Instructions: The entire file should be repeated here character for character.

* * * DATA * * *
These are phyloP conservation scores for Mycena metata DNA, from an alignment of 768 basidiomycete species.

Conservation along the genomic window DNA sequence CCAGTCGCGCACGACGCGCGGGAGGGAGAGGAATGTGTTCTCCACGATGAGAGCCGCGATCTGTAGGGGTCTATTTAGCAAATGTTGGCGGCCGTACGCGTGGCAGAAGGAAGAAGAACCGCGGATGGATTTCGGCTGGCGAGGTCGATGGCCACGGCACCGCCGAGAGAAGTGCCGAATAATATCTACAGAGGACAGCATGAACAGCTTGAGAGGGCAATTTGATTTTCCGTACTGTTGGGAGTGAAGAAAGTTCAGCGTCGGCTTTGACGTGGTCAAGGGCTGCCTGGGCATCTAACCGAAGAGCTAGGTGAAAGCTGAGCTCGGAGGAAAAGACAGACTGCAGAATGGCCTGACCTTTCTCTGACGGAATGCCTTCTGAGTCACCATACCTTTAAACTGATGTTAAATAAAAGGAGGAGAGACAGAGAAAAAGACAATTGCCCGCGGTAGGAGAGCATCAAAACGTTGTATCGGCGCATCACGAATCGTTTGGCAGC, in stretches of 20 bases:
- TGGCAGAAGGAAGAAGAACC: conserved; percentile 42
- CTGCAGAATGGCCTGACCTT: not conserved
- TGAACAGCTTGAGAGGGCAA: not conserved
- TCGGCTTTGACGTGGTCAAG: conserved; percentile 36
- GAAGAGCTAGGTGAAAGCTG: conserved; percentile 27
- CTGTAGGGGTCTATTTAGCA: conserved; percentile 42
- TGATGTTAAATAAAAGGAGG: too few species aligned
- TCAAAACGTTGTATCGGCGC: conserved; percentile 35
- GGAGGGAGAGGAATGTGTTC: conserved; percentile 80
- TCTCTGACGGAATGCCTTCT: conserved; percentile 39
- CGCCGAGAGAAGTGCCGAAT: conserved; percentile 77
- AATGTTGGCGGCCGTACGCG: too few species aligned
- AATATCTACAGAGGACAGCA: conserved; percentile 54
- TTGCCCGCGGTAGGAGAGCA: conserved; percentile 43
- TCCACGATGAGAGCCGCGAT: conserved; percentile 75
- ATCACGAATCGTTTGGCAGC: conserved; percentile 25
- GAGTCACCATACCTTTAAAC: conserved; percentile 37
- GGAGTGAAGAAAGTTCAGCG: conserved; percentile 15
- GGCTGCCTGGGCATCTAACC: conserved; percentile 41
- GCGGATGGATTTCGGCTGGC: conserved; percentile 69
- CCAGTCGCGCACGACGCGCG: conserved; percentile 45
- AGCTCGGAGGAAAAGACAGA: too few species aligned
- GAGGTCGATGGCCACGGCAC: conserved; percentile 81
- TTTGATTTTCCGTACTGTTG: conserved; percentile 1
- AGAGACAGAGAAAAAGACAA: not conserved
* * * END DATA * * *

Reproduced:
These are phyloP conservation scores for Mycena metata DNA, from an alignment of 768 basidiomycete species.

Conservation along the genomic window DNA sequence CCAGTCGCGCACGACGCGCGGGAGGGAGAGGAATGTGTTCTCCACGATGAGAGCCGCGATCTGTAGGGGTCTATTTAGCAAATGTTGGCGGCCGTACGCGTGGCAGAAGGAAGAAGAACCGCGGATGGATTTCGGCTGGCGAGGTCGATGGCCACGGCACCGCCGAGAGAAGTGCCGAATAATATCTACAGAGGACAGCATGAACAGCTTGAGAGGGCAATTTGATTTTCCGTACTGTTGGGAGTGAAGAAAGTTCAGCGTCGGCTTTGACGTGGTCAAGGGCTGCCTGGGCATCTAACCGAAGAGCTAGGTGAAAGCTGAGCTCGGAGGAAAAGACAGACTGCAGAATGGCCTGACCTTTCTCTGACGGAATGCCTTCTGAGTCACCATACCTTTAAACTGATGTTAAATAAAAGGAGGAGAGACAGAGAAAAAGACAATTGCCCGCGGTAGGAGAGCATCAAAACGTTGTATCGGCGCATCACGAATCGTTTGGCAGC, in stretches of 20 bases:
- TGGCAGAAGGAAGAAGAACC: conserved; percentile 42
- CTGCAGAATGGCCTGACCTT: not conserved
- TGAACAGCTTGAGAGGGCAA: not conserved
- TCGGCTTTGACGTGGTCAAG: conserved; percentile 36
- GAAGAGCTAGGTGAAAGCTG: conserved; percentile 27
- CTGTAGGGGTCTATTTAGCA: conserved; percentile 42
- TGATGTTAAATAAAAGGAGG: too few species aligned
- TCAAAACGTTGTATCGGCGC: conserved; percentile 35
- GGAGGGAGAGGAATGTGTTC: conserved; percentile 80
- TCTCTGACGGAATGCCTTCT: conserved; percentile 39
- CGCCGAGAGAAGTGCCGAAT: conserved; percentile 77
- AATGTTGGCGGCCGTACGCG: too few species aligned
- AATATCTACAGAGGACAGCA: conserved; percentile 54
- TTGCCCGCGGTAGGAGAGCA: conserved; percentile 43
- TCCACGATGAGAGCCGCGAT: conserved; percentile 75
- ATCACGAATCGTTTGGCAGC: conserved; percentile 25
- GAGTCACCATACCTTTAAAC: conserved; percentile 37
- GGAGTGAAGAAAGTTCAGCG: conserved; percentile 15
- GGCTGCCTGGGCATCTAACC: conserved; percentile 41
- GCGGATGGATTTCGGCTGGC: conserved; percentile 69
- CCAGTCGCGCACGACGCGCG: conserved; percentile 45
- AGCTCGGAGGAAAAGACAGA: too few species aligned
- GAGGTCGATGGCCACGGCAC: conserved; percentile 81
- TTTGATTTTCCGTACTGTTG: conserved; percentile 1
- AGAGACAGAGAAAAAGACAA: not conserved